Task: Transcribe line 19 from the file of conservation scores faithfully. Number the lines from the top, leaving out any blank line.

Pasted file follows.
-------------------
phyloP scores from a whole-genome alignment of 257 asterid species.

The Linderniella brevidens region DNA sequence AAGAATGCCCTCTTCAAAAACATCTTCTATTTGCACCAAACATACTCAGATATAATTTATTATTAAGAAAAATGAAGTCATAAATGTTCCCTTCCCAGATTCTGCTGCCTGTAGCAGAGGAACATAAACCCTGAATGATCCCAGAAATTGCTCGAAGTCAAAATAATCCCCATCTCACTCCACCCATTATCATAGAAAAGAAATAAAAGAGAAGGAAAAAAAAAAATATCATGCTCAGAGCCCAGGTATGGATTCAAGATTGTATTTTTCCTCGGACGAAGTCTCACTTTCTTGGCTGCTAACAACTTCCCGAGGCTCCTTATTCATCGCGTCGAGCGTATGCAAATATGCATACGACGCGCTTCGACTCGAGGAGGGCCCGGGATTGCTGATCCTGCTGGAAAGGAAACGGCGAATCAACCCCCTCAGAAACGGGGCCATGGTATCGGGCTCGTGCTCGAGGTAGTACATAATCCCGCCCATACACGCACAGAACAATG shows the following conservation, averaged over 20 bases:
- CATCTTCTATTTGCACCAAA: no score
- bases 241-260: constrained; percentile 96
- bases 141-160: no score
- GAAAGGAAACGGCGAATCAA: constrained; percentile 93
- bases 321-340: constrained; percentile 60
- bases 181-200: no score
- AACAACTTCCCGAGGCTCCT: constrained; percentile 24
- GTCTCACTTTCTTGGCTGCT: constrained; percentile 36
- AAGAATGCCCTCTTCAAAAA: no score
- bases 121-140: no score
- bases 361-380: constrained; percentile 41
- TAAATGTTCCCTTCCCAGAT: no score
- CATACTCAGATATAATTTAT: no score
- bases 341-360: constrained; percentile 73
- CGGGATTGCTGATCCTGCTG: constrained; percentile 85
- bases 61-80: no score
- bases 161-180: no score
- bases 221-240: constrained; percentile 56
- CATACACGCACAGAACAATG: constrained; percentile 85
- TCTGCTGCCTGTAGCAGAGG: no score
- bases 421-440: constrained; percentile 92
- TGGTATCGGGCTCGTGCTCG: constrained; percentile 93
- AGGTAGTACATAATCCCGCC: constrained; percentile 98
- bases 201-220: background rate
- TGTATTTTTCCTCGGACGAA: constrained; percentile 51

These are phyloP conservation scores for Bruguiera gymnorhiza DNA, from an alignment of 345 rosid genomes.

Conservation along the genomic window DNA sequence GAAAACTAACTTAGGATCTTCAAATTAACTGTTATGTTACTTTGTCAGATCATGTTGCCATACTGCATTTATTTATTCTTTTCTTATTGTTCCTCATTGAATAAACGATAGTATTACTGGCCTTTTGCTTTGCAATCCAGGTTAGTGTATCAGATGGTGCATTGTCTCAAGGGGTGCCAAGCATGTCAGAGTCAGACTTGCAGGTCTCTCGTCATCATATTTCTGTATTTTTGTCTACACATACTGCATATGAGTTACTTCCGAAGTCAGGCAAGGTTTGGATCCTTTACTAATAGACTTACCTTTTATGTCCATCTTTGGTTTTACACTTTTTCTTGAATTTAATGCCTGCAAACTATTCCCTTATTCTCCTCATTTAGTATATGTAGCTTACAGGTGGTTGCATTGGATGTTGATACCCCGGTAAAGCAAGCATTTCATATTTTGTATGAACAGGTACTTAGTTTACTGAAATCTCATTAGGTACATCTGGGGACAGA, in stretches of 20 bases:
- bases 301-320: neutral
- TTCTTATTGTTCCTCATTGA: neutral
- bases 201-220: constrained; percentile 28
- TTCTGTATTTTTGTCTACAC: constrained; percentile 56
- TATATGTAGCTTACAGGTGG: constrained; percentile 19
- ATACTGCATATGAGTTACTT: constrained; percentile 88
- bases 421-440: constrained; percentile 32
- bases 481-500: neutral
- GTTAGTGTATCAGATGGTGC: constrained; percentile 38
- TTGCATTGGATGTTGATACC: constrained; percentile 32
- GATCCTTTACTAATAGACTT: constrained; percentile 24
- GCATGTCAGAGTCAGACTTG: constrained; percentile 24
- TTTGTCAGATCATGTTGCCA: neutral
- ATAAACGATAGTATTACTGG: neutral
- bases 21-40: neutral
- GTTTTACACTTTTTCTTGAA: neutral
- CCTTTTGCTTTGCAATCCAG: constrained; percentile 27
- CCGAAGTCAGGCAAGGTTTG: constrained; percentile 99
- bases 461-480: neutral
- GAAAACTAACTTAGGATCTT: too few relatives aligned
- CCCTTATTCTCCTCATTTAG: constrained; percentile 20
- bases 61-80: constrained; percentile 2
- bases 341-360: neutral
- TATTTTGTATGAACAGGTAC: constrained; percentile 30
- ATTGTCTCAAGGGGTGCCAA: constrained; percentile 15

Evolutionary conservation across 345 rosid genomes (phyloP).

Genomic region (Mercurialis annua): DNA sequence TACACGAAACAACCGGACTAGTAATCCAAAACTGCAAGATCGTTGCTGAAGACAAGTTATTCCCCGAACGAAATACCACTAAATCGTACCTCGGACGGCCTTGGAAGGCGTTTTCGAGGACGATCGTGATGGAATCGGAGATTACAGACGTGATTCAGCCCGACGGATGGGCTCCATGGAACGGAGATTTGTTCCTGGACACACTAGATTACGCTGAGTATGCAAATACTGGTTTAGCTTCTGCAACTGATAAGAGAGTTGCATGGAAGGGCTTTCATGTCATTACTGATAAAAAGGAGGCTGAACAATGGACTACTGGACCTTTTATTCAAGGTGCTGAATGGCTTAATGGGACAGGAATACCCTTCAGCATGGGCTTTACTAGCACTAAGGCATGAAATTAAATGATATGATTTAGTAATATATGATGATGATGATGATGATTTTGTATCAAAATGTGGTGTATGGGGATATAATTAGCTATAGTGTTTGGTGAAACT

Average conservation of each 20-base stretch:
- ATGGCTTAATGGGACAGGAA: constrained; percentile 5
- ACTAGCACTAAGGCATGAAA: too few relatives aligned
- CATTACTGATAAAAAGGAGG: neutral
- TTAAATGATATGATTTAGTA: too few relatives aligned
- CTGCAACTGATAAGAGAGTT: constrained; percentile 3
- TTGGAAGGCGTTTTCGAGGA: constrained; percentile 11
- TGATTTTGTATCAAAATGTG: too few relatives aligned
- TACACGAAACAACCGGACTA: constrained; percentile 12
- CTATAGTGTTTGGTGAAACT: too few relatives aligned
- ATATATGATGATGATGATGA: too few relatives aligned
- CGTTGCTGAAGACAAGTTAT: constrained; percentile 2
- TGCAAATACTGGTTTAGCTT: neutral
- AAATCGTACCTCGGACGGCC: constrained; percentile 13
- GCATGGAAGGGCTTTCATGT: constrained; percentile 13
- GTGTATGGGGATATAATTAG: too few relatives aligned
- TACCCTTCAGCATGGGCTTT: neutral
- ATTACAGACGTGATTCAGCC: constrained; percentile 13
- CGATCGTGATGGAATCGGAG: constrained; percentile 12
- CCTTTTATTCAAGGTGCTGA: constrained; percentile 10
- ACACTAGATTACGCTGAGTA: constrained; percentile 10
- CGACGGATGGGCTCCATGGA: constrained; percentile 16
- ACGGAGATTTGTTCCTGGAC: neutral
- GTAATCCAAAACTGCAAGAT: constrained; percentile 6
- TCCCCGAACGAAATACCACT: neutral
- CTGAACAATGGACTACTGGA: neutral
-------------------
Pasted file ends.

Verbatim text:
- bases 161-180: no score